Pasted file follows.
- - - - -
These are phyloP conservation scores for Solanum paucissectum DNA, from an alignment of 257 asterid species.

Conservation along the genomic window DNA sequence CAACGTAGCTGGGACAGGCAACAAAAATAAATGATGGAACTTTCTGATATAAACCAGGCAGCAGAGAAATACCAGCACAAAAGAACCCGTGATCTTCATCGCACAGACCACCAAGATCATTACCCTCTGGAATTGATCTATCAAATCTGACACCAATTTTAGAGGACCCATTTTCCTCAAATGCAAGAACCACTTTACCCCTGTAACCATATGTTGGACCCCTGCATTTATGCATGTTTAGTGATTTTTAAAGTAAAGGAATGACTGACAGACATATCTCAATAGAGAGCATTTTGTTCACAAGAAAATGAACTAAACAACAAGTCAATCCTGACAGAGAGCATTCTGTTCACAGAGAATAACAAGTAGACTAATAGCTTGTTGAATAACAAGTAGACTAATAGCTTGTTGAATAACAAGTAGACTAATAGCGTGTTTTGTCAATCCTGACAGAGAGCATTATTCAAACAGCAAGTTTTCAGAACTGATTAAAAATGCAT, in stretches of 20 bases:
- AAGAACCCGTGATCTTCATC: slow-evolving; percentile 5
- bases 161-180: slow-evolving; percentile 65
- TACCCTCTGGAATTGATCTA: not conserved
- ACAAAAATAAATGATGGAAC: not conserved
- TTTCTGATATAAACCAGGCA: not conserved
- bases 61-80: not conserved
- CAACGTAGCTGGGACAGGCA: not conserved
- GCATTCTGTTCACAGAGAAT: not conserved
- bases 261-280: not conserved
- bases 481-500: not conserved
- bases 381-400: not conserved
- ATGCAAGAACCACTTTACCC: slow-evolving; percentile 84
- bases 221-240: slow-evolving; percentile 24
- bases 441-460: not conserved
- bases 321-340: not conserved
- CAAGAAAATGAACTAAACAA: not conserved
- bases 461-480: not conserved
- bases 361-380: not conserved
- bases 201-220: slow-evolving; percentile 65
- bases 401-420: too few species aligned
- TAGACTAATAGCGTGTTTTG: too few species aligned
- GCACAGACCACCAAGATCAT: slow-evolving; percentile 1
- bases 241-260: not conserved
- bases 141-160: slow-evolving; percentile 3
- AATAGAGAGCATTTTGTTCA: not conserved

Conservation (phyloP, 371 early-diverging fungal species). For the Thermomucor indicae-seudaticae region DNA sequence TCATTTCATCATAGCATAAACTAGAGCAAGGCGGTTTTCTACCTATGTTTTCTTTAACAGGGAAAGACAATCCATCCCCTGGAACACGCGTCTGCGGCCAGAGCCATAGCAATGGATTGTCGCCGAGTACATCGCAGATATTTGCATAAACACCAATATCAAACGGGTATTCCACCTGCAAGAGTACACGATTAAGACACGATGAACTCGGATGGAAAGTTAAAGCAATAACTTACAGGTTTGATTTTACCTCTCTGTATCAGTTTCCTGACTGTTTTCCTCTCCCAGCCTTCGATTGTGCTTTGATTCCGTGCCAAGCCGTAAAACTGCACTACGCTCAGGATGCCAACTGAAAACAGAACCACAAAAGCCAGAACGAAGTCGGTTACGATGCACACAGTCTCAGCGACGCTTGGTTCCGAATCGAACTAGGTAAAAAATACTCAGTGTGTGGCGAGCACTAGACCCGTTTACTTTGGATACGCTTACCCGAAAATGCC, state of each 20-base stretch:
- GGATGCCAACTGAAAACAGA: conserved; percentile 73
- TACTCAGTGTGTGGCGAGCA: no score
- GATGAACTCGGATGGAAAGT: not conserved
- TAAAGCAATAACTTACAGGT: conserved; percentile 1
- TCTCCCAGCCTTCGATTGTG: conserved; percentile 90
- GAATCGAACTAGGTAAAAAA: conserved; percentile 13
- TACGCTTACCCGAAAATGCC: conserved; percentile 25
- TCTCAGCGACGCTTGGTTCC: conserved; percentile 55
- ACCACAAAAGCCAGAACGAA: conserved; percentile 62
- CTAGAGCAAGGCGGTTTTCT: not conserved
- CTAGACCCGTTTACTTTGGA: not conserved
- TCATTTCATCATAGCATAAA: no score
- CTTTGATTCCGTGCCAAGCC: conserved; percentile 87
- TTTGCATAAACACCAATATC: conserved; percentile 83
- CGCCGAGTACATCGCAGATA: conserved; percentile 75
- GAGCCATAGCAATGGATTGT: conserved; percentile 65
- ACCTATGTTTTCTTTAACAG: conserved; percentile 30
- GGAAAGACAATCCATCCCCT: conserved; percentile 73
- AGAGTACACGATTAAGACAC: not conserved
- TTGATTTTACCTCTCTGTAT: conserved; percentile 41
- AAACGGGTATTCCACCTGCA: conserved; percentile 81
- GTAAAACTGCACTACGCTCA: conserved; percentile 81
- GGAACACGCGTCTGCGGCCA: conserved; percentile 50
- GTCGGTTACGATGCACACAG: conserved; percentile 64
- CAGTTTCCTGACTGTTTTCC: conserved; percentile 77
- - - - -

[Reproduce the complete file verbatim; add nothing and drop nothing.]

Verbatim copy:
These are phyloP conservation scores for Solanum paucissectum DNA, from an alignment of 257 asterid species.

Conservation along the genomic window DNA sequence CAACGTAGCTGGGACAGGCAACAAAAATAAATGATGGAACTTTCTGATATAAACCAGGCAGCAGAGAAATACCAGCACAAAAGAACCCGTGATCTTCATCGCACAGACCACCAAGATCATTACCCTCTGGAATTGATCTATCAAATCTGACACCAATTTTAGAGGACCCATTTTCCTCAAATGCAAGAACCACTTTACCCCTGTAACCATATGTTGGACCCCTGCATTTATGCATGTTTAGTGATTTTTAAAGTAAAGGAATGACTGACAGACATATCTCAATAGAGAGCATTTTGTTCACAAGAAAATGAACTAAACAACAAGTCAATCCTGACAGAGAGCATTCTGTTCACAGAGAATAACAAGTAGACTAATAGCTTGTTGAATAACAAGTAGACTAATAGCTTGTTGAATAACAAGTAGACTAATAGCGTGTTTTGTCAATCCTGACAGAGAGCATTATTCAAACAGCAAGTTTTCAGAACTGATTAAAAATGCAT, in stretches of 20 bases:
- AAGAACCCGTGATCTTCATC: slow-evolving; percentile 5
- bases 161-180: slow-evolving; percentile 65
- TACCCTCTGGAATTGATCTA: not conserved
- ACAAAAATAAATGATGGAAC: not conserved
- TTTCTGATATAAACCAGGCA: not conserved
- bases 61-80: not conserved
- CAACGTAGCTGGGACAGGCA: not conserved
- GCATTCTGTTCACAGAGAAT: not conserved
- bases 261-280: not conserved
- bases 481-500: not conserved
- bases 381-400: not conserved
- ATGCAAGAACCACTTTACCC: slow-evolving; percentile 84
- bases 221-240: slow-evolving; percentile 24
- bases 441-460: not conserved
- bases 321-340: not conserved
- CAAGAAAATGAACTAAACAA: not conserved
- bases 461-480: not conserved
- bases 361-380: not conserved
- bases 201-220: slow-evolving; percentile 65
- bases 401-420: too few species aligned
- TAGACTAATAGCGTGTTTTG: too few species aligned
- GCACAGACCACCAAGATCAT: slow-evolving; percentile 1
- bases 241-260: not conserved
- bases 141-160: slow-evolving; percentile 3
- AATAGAGAGCATTTTGTTCA: not conserved

Conservation (phyloP, 371 early-diverging fungal species). For the Thermomucor indicae-seudaticae region DNA sequence TCATTTCATCATAGCATAAACTAGAGCAAGGCGGTTTTCTACCTATGTTTTCTTTAACAGGGAAAGACAATCCATCCCCTGGAACACGCGTCTGCGGCCAGAGCCATAGCAATGGATTGTCGCCGAGTACATCGCAGATATTTGCATAAACACCAATATCAAACGGGTATTCCACCTGCAAGAGTACACGATTAAGACACGATGAACTCGGATGGAAAGTTAAAGCAATAACTTACAGGTTTGATTTTACCTCTCTGTATCAGTTTCCTGACTGTTTTCCTCTCCCAGCCTTCGATTGTGCTTTGATTCCGTGCCAAGCCGTAAAACTGCACTACGCTCAGGATGCCAACTGAAAACAGAACCACAAAAGCCAGAACGAAGTCGGTTACGATGCACACAGTCTCAGCGACGCTTGGTTCCGAATCGAACTAGGTAAAAAATACTCAGTGTGTGGCGAGCACTAGACCCGTTTACTTTGGATACGCTTACCCGAAAATGCC, state of each 20-base stretch:
- GGATGCCAACTGAAAACAGA: conserved; percentile 73
- TACTCAGTGTGTGGCGAGCA: no score
- GATGAACTCGGATGGAAAGT: not conserved
- TAAAGCAATAACTTACAGGT: conserved; percentile 1
- TCTCCCAGCCTTCGATTGTG: conserved; percentile 90
- GAATCGAACTAGGTAAAAAA: conserved; percentile 13
- TACGCTTACCCGAAAATGCC: conserved; percentile 25
- TCTCAGCGACGCTTGGTTCC: conserved; percentile 55
- ACCACAAAAGCCAGAACGAA: conserved; percentile 62
- CTAGAGCAAGGCGGTTTTCT: not conserved
- CTAGACCCGTTTACTTTGGA: not conserved
- TCATTTCATCATAGCATAAA: no score
- CTTTGATTCCGTGCCAAGCC: conserved; percentile 87
- TTTGCATAAACACCAATATC: conserved; percentile 83
- CGCCGAGTACATCGCAGATA: conserved; percentile 75
- GAGCCATAGCAATGGATTGT: conserved; percentile 65
- ACCTATGTTTTCTTTAACAG: conserved; percentile 30
- GGAAAGACAATCCATCCCCT: conserved; percentile 73
- AGAGTACACGATTAAGACAC: not conserved
- TTGATTTTACCTCTCTGTAT: conserved; percentile 41
- AAACGGGTATTCCACCTGCA: conserved; percentile 81
- GTAAAACTGCACTACGCTCA: conserved; percentile 81
- GGAACACGCGTCTGCGGCCA: conserved; percentile 50
- GTCGGTTACGATGCACACAG: conserved; percentile 64
- CAGTTTCCTGACTGTTTTCC: conserved; percentile 77